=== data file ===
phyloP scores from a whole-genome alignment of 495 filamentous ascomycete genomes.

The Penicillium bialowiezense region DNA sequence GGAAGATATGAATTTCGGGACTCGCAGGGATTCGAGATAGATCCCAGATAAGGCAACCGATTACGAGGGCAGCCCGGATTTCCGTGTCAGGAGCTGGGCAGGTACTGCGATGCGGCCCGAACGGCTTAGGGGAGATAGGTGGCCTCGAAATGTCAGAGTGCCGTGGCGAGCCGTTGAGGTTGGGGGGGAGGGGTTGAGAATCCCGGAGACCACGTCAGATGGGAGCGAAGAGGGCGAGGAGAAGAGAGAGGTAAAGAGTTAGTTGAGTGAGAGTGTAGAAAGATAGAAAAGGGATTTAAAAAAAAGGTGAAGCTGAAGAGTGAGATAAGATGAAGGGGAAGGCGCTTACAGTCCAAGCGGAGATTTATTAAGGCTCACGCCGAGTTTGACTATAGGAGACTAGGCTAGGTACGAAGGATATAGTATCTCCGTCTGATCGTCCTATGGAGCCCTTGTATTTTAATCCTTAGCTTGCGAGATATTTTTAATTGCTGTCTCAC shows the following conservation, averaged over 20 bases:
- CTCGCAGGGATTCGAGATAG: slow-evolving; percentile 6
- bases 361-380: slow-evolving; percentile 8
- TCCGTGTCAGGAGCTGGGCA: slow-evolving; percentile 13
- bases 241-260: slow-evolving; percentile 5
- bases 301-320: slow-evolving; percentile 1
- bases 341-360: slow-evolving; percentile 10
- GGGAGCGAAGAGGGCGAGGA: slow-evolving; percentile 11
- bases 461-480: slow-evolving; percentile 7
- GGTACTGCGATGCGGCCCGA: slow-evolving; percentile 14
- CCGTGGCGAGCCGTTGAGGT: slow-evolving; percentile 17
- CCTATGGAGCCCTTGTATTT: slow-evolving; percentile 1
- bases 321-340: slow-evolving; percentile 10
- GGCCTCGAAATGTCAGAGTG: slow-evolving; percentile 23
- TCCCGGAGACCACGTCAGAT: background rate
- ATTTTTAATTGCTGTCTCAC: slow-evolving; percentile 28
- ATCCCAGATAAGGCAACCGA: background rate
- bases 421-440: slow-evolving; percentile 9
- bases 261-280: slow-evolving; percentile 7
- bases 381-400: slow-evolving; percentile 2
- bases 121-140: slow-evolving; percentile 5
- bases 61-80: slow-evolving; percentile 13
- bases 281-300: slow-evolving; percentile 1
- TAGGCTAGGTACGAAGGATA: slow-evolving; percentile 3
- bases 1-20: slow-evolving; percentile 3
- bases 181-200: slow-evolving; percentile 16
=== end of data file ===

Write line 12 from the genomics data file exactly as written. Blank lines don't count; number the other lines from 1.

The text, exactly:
- CCGTGGCGAGCCGTTGAGGT: slow-evolving; percentile 17